I looked at the last 15 NBA Champions (back to Jordan Mark II Championship One). I wanted to discover the MWS areas in which an NBA champion was most likely to be above average. The six MWS areas are three each for Team and Opponent: (1) Scoring Efficiency; (2) Possession Creation; and (3) Helpful Acts.
The table below shows how far above or below the prevailing NBA average (in the championship season) each team was, with Team stats on top and Oppo stats below. If the table shows “2.2”, for example, that means the champion that season was 2.2 points above the prevailing MWS categorical average from that season. Also, in the Opponent sections, any positive number means the team was above average, which obviously would indicate their Opponents averaged below the prevailing NBA average (ie, if a champ allowed 33.45 net possessions per game to its opponents, and the prevailing NBA net possession per game average that season was 34.45, then the chart would show “1.0” for the champion in the given category).
Scoring Defense the strongest characteristic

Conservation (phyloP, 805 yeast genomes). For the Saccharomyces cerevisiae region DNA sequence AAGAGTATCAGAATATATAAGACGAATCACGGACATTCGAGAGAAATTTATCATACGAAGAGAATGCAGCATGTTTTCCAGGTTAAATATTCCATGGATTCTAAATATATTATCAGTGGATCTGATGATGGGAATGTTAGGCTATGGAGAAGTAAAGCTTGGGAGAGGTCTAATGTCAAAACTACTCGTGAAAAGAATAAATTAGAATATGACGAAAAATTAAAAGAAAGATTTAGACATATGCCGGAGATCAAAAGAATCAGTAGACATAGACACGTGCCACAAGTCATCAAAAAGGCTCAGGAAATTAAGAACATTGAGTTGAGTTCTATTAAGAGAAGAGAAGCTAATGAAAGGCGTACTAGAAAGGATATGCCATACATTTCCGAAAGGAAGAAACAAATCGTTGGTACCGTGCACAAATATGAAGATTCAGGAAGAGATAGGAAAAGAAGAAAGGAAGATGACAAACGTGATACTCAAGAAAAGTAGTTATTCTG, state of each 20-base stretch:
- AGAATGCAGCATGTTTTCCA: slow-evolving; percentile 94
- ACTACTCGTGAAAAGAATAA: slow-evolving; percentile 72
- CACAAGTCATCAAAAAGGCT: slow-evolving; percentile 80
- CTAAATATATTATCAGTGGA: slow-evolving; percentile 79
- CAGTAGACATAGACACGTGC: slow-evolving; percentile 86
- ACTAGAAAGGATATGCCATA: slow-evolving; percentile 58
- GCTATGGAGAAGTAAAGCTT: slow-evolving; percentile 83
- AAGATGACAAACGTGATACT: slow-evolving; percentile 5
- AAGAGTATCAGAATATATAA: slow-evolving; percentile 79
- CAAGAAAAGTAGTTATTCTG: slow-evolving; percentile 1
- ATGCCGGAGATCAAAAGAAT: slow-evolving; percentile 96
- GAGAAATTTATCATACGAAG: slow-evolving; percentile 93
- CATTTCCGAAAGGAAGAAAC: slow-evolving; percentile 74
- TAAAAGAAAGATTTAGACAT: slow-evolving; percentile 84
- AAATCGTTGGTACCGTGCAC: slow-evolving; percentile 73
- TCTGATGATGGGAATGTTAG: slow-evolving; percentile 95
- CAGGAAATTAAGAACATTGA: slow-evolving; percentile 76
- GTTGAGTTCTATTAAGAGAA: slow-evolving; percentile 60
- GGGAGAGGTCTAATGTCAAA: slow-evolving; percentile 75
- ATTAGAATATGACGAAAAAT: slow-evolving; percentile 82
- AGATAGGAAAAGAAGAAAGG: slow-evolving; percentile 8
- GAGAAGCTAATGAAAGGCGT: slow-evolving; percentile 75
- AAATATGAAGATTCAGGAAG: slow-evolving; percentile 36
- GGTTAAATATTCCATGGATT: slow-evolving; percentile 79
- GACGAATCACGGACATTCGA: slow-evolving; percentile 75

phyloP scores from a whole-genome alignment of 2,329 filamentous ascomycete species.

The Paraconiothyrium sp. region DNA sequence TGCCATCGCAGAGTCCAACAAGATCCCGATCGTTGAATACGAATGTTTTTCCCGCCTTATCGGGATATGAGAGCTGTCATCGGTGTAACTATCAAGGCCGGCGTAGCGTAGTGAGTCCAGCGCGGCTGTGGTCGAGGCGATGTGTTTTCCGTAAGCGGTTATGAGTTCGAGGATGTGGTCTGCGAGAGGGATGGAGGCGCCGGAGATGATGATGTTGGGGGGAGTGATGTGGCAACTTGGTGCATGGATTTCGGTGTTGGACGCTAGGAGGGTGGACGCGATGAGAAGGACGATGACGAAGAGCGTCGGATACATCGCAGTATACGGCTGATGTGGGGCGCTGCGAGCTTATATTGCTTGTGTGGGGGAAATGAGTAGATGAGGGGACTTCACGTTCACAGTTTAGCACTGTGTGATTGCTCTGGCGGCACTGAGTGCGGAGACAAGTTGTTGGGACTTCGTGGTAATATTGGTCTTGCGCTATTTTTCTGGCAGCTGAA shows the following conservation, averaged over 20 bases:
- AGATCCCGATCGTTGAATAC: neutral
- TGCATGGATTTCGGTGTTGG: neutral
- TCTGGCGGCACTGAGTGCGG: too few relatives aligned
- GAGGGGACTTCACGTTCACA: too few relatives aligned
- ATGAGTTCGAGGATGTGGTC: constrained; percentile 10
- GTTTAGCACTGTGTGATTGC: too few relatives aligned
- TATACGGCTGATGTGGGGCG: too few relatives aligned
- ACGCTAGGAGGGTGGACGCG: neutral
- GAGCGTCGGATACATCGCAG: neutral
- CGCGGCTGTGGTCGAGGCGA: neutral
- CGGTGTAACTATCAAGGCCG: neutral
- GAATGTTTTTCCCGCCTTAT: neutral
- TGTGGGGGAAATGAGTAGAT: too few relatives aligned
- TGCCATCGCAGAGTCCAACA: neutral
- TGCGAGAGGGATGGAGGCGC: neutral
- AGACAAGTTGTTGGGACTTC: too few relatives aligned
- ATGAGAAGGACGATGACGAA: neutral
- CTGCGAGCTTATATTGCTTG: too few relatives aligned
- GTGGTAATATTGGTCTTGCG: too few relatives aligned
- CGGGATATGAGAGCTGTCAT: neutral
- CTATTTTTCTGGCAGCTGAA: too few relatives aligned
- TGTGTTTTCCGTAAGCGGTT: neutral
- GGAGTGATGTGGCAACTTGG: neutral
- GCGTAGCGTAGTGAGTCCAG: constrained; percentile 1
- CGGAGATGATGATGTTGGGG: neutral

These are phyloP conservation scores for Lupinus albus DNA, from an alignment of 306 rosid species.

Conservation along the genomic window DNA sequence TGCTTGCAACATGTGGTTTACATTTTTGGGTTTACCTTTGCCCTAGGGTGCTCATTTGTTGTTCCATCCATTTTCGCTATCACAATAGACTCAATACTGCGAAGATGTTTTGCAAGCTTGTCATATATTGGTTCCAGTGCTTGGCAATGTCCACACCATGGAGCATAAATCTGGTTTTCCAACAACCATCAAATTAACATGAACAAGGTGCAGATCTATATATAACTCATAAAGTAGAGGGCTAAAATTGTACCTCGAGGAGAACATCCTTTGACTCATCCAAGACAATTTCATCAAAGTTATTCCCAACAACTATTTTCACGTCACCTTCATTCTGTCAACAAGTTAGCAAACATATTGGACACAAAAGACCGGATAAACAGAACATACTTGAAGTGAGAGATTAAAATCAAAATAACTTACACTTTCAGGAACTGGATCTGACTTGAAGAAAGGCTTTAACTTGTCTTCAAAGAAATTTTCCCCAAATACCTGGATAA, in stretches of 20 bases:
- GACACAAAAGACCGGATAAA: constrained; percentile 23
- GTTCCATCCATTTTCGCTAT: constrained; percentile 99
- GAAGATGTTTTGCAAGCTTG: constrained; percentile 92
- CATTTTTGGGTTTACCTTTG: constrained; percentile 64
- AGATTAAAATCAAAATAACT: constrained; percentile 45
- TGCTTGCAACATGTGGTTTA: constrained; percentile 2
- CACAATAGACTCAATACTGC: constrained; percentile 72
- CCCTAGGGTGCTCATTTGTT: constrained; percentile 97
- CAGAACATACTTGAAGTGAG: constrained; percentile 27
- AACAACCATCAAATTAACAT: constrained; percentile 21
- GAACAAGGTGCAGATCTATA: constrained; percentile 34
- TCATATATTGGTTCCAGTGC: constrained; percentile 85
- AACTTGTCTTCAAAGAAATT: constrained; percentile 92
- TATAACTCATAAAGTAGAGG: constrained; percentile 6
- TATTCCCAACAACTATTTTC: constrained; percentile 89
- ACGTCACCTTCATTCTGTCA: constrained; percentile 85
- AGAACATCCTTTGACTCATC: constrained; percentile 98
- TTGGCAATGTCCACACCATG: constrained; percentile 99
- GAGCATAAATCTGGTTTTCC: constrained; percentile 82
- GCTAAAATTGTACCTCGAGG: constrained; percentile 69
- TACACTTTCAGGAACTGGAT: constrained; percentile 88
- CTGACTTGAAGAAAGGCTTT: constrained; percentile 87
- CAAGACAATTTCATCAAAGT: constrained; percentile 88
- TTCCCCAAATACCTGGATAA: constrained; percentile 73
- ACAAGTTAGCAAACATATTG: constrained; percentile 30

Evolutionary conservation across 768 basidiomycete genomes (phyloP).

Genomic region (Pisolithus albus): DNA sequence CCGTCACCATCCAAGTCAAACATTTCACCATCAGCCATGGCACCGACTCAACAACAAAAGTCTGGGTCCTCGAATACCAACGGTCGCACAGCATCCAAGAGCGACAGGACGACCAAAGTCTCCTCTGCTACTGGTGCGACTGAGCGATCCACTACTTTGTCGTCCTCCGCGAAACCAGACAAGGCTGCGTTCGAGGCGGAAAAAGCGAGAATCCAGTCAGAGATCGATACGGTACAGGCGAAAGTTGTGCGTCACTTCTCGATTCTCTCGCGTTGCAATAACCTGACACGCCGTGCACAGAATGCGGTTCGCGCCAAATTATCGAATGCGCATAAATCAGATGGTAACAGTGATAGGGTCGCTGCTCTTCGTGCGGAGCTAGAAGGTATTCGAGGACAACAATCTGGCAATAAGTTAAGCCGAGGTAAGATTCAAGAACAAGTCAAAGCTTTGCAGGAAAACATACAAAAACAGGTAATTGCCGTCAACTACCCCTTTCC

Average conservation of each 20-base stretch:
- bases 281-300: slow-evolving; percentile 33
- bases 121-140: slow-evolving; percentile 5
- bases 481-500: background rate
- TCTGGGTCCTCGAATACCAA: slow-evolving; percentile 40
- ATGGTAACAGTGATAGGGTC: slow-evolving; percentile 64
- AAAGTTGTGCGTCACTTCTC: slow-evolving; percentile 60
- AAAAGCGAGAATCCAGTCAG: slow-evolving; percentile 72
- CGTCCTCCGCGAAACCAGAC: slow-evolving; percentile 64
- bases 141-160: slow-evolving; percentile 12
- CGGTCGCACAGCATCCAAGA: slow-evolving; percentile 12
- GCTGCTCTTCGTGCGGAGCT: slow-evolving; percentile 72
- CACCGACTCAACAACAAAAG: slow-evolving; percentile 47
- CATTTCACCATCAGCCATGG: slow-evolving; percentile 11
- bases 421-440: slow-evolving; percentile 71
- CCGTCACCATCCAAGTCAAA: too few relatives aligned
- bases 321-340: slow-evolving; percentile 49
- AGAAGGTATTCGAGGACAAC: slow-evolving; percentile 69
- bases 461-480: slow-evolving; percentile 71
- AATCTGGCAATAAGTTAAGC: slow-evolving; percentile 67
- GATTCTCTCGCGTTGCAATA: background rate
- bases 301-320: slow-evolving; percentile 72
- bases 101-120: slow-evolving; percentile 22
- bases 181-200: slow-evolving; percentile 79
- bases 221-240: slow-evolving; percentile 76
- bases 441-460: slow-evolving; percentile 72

As it turns out, the strongest championship characteristic was scoring defense. The second strongest championship characteristic was Team Possessions Created. The weakest characteristic, conversely, was Opponent Possessions Created.
The numbers break like this:
Team Mean: 2.05
Opponent Mean: 4.34
Team Possessions: 2.79
Opponent Possessions: 1.33
Team “Helpers”: 1.46
Opponent “Helpers”: 1.65
I have to leave this post now, but I will have more analysis on this chart in my next post. For now, notice that team’s have won championships with below average scoring offenses, but no team in the last 15 seasons has won a championship with a below average scoring defense. Also, please notice how the Chicago Bulls champions built their team mainly around surplus Possessions. Again, validation of the value of Dennis Rodman.